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Courses EE or ChemE? Research vs. Courses

  1. Jan 2, 2012 #1
    I am a first semester(well, second now I guess) ECE who is now considering a switch to ChemE. I chose EE originally because I looked up the ChemE curriculum and it didn't seem all that exciting to me(transport phenomena,thermodynamics, etc). I also heard that most ChemE jobs were process jobs in plants and more alike MechE than chemistry. This was before I was set on grad school and research. Now, granted, I haven't taken the courses, so I might like them if I took them-has anyone found this to be the case?

    Recently I wonder if I haven't been having a change of heart. I am hoping to go to grad school eventually, regardless of what I do, and have been looking at research possibilities I looked at research at the ChemE and ECE departments at my school and other schools as well. I noticed that there was a lot of research going on that interested me. Renewable energy, polymers, biotech... etc.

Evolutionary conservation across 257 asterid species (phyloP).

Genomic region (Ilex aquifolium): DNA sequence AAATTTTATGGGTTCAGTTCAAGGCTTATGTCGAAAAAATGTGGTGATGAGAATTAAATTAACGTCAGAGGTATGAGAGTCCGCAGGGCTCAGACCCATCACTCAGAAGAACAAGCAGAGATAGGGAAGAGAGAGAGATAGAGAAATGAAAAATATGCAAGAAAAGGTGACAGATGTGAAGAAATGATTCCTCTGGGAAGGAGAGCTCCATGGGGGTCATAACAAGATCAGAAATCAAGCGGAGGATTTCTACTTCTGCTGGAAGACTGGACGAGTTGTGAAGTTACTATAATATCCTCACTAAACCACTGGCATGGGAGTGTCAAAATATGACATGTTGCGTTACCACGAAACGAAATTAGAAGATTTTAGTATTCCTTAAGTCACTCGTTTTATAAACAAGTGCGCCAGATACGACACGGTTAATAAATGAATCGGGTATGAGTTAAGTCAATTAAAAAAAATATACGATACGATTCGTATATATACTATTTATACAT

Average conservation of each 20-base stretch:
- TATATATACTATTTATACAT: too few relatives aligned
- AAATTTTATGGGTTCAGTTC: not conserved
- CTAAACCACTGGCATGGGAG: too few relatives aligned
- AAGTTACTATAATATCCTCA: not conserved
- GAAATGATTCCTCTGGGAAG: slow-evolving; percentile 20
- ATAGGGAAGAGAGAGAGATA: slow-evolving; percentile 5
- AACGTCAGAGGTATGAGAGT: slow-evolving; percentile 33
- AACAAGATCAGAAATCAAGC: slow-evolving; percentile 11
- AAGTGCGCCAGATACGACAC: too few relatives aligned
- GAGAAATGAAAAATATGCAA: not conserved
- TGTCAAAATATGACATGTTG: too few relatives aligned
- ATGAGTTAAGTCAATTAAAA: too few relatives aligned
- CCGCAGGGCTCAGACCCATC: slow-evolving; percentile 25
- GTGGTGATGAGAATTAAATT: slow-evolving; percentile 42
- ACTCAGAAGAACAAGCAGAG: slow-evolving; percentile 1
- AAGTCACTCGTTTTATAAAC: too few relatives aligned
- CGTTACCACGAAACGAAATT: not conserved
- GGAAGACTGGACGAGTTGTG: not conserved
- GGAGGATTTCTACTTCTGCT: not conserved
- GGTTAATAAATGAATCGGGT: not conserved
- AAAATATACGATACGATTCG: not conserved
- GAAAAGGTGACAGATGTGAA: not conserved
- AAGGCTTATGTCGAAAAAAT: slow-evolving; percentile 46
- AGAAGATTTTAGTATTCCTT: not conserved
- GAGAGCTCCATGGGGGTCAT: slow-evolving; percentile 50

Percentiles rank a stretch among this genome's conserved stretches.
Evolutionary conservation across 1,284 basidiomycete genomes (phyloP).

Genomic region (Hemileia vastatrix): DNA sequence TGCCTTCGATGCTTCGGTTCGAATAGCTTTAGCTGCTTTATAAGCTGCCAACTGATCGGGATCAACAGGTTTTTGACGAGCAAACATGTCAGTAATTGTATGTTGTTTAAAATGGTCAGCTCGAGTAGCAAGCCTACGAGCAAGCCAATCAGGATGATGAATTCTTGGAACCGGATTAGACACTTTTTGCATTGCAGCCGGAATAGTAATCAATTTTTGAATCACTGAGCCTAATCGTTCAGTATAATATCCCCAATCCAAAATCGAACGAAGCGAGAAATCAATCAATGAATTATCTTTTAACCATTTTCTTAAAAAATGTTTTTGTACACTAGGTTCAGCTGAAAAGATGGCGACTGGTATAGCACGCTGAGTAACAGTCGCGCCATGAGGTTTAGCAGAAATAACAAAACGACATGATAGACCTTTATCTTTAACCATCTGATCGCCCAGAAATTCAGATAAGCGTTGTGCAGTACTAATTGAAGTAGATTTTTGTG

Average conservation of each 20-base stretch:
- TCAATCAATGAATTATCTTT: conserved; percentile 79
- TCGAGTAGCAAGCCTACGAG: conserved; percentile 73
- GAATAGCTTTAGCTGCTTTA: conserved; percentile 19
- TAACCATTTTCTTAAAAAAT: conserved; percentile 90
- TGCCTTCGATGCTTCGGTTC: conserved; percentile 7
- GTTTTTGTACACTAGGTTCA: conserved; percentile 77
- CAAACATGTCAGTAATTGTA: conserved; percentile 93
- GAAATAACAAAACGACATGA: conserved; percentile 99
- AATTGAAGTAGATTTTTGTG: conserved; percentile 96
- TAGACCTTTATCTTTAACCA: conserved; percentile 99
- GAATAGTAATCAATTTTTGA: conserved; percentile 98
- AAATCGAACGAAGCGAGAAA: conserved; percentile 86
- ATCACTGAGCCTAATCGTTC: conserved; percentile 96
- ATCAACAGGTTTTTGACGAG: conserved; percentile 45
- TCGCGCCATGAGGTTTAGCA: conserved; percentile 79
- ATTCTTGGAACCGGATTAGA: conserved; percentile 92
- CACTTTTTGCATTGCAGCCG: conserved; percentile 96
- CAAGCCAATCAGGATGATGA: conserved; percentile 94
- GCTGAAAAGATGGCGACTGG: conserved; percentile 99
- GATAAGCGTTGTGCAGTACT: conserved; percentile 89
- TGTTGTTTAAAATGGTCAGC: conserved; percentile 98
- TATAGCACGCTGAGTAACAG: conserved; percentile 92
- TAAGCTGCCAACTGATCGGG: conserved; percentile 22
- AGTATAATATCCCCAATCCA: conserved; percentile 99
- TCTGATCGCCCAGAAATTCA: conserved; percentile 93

As for ECE, there are some research topics that really interest me, but fewer than ChemE. Nanotechnology, mainly, as well as plasma and quantum stuff in general. Artificial intelligence is also cool, but that isn't in EE at my school. I am also worried about the fact that I am not particularly good at or interested in progamming. Does that me that I should forget about EE? However, the rest of the EE curriculum really interests me-or a good amount of it does anyway. Needless to say, I'm a little lost.

    Anyone have some advice? Should I not be focusing on what research interests me yet? And is it weird when a departments research interests me but the courses don't-or is that a sign that I truly don't know what I am talking about? I am also considering physics, so clearly I have a lot of soul searching to do. Maybe I just need to pick something and go with it.